ISSN: 2046-6099

Keywords

Article
Publication date: 30 March 2012

Dheeraj Awasthy, Arindam Banerjee and Bibek Banerjee

Existing literature offers conflicting evidence on how prior product knowledge influences amount of information search. A majority of these studies are based on variants…

1605

Abstract

Purpose

Existing literature offers conflicting evidence on how prior product knowledge influences amount of information search. A majority of these studies are based on variants of cost benefit frameworks where consumers engage in search until the benefits from information search exceed search costs. The purpose of this paper is to develop an expectancy theory‐based framework to model consumers' information search and its antecedents, including motivation to search as an intervening construct.

Design/methodology/approach

The framework is tested using data from real consumers engaged in their actual purchase decisions, in an emerging market context, using longitudinal survey research design. The data are analysed using structural equation modeling to test the hypothesized model. The model shows an acceptable fit with X2 (271, 487)=640.252, p < 0.00 and 0.95 CFI.

Findings

Results indicate that the relationship between prior product knowledge to information search is mediated by motivation to search. Prior product knowledge influences motivation to search through its influence on the consumer's perceived ability to search and his/her perceived value of additional information. Furthermore, perceived ability to search is the strongest predictor of motivation to search. The parsimony of the proposed framework in providing a simpler account of factors influencing the search process along with its managerial implications is discussed.

Practical implications

The findings suggest that perceived ability to search and perceived value of additional information are two important levers that managers could use for achieving desired results. Furthermore, perceived ability to search is an important mediator, which completely mediates the relationship between prior product knowledge and motivation to search. These findings also provide strong indications about the need to simplify the search process for consumers, especially in the context when novelty is predominantly marketed.

Originality/value

The paper introduces a motivational measure of search in the literature and shows that the motivational measure is indeed the proximal measure to other antecedent constructs compared to a behavioral measure of search. Perceived ability to search and perceived value of additional information are shown as important mediators between prior product knowledge and motivation to search.

Details

Asia Pacific Journal of Marketing and Logistics, vol. 24 no. 2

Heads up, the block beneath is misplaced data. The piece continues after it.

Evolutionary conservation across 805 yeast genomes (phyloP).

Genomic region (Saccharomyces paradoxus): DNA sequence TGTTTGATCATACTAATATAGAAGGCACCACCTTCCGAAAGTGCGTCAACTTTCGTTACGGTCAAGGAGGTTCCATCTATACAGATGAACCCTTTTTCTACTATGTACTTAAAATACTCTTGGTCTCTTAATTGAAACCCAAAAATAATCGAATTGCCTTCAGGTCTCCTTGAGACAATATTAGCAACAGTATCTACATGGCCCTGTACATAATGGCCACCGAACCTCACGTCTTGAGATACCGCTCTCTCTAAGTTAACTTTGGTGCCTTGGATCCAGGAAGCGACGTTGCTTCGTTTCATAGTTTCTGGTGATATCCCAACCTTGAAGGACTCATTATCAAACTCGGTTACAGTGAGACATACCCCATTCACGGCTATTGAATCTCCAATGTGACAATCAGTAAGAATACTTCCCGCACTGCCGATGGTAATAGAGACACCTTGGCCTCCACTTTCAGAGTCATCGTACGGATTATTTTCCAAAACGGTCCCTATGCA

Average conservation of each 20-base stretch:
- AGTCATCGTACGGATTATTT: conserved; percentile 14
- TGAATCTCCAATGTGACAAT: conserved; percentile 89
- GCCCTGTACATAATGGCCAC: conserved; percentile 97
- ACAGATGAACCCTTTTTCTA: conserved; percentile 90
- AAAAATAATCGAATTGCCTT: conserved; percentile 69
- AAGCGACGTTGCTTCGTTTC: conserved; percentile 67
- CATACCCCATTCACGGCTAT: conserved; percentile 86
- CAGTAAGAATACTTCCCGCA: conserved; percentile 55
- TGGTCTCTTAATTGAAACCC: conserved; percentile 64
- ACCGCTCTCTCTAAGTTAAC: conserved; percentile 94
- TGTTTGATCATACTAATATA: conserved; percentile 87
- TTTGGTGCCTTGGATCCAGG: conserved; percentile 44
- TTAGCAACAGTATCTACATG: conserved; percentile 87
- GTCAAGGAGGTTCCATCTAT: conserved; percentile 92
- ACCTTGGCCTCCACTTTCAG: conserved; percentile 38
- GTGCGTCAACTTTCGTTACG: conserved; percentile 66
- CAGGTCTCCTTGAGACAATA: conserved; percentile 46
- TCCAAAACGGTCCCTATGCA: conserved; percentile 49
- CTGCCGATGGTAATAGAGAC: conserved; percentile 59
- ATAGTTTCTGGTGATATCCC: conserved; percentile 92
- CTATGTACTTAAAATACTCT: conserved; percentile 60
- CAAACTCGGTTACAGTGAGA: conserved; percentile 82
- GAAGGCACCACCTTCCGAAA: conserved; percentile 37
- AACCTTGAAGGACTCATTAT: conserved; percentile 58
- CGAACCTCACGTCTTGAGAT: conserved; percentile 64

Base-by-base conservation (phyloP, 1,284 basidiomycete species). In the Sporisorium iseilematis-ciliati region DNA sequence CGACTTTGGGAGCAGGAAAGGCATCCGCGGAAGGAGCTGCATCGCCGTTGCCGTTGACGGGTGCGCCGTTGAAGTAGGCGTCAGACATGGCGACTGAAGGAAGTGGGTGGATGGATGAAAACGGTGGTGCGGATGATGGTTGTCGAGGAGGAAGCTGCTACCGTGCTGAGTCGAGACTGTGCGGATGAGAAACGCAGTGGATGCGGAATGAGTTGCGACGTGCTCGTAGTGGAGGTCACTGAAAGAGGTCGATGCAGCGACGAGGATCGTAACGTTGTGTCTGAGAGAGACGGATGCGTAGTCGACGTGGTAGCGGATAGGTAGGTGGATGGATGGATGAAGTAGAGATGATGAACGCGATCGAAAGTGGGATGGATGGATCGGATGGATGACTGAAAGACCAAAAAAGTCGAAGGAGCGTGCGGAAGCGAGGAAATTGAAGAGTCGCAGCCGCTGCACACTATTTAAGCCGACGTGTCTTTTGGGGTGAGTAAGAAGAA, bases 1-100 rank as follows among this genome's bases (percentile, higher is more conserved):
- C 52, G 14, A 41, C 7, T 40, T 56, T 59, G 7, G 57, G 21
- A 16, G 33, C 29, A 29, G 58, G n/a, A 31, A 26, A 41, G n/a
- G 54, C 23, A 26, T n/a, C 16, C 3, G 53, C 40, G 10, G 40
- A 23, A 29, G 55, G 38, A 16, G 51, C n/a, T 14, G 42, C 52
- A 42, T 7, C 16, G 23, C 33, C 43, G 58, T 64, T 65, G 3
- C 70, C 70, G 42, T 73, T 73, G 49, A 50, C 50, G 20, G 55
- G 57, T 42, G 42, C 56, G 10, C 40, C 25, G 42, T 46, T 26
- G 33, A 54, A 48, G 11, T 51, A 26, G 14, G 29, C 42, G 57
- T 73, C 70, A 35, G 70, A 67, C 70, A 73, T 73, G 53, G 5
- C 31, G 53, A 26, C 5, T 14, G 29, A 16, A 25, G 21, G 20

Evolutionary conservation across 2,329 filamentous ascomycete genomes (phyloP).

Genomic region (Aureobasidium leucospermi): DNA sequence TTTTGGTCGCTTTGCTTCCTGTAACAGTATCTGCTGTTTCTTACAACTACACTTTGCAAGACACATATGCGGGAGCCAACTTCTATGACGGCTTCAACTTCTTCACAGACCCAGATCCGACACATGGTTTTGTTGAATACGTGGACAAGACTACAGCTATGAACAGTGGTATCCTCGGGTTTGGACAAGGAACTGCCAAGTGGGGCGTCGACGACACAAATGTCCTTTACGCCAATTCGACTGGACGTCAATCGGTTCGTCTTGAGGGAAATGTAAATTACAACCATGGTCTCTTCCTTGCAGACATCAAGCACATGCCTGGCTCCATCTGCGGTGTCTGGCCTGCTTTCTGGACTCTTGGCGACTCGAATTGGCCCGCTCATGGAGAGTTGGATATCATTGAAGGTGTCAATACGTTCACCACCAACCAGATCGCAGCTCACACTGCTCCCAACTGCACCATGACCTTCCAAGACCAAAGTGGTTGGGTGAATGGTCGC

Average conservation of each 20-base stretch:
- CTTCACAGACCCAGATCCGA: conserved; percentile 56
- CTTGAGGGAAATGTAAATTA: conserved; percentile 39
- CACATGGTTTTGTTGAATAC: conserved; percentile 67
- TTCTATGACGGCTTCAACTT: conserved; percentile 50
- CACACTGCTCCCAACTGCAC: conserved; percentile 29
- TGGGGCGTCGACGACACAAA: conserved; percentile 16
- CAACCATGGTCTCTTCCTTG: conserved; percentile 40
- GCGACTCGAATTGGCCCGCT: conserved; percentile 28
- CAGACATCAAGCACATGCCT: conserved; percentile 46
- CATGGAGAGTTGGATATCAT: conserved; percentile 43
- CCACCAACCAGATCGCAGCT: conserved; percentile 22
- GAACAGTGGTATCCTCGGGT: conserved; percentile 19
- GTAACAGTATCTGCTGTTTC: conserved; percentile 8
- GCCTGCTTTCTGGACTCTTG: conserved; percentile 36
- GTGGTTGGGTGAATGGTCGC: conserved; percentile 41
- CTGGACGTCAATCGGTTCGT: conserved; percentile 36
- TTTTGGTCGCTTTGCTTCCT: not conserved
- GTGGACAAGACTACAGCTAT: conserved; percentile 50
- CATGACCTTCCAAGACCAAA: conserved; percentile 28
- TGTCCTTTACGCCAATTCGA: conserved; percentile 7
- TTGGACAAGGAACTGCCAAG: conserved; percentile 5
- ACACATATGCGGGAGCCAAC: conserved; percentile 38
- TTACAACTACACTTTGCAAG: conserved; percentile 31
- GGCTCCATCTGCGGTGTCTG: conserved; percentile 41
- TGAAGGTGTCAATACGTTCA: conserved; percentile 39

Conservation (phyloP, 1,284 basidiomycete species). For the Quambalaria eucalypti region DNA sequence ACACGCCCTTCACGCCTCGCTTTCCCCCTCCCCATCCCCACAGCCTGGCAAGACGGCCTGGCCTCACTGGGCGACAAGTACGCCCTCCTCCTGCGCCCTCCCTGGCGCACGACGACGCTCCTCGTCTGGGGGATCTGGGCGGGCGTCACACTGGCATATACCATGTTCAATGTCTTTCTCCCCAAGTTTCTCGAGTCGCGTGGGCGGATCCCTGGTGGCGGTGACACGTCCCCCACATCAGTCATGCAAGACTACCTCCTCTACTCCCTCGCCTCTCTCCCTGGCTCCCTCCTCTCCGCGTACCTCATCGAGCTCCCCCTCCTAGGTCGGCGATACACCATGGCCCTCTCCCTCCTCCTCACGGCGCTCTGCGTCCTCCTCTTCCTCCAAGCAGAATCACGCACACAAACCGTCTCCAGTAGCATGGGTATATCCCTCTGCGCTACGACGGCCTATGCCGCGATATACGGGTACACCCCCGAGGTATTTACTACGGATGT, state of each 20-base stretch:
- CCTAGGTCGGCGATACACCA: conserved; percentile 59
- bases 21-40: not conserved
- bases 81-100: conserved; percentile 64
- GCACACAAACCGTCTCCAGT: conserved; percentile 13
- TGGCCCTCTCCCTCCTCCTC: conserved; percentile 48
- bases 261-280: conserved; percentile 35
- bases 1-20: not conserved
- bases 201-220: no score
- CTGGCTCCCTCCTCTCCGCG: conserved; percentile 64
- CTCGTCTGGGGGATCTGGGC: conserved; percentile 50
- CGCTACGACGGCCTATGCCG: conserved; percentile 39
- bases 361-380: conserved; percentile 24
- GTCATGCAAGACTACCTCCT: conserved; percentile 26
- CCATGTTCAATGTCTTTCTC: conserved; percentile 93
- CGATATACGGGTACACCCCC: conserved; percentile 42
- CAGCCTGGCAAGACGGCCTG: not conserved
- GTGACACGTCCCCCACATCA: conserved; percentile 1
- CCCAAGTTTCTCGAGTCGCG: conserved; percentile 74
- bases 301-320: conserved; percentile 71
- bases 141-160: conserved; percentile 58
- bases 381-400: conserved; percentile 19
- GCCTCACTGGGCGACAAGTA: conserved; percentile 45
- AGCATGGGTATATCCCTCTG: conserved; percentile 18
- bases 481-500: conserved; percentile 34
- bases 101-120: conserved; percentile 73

Type: Research Article
ISSN: 1355-5855

Keywords

Content available
Book part
Publication date: 3 June 2021

Abstract

Details

Productivity Growth in the Manufacturing Sector
Type: Book
ISBN: 978-1-80071-094-8

Article
Publication date: 3 October 2016

Tuli Bakshi, Arindam Sinharay, Bijan Sarkar and Subir Kumar Sanyal

The purpose of this paper is to introduce a model of decision-making problem in multi-criteria optimization domain for project selection. The model is built by combining…

Abstract

Purpose

The purpose of this paper is to introduce a model of decision-making problem in multi-criteria optimization domain for project selection. The model is built by combining the soft set theory and analytic hierarchical model under fuzziness. Soft set model gives us the opportunity to use parameterization properties. Here, the authors have proved that multiple alternatives can be reduced to make the selection process computationally efficient. Here, the authors illustrate the hybrid method by means of an application of the new mathematical model of soft set theory.

Design/methodology/approach

This paper is designed to excel a decision support system with multiple criteria analysis tool, analytic hierarchy process combined with soft set theory under fuzziness.

Findings

In this paper, the authors have taken four projects P1, P2, P3 and P4. As per chosen parameters of softest theory the result of the illustrative example reveals that P2 is the best project. The ranking the authors get is in the order of P2, P3, P4 and P1. The algorithm leads the authors to maximize the proper choice in the environment of imprecise information. The main advantage of this method compare to others is that this hybrid method is very simple in terms of calculation and the computational complexity of the proposed algorithm is low.

Originality/value

This proposed decision support strategy for an intended project manager helped to take decision in the perspective environment.

Details

Benchmarking: An International Journal, vol. 23 no. 7
Type: Research Article
ISSN: 1463-5771

Keywords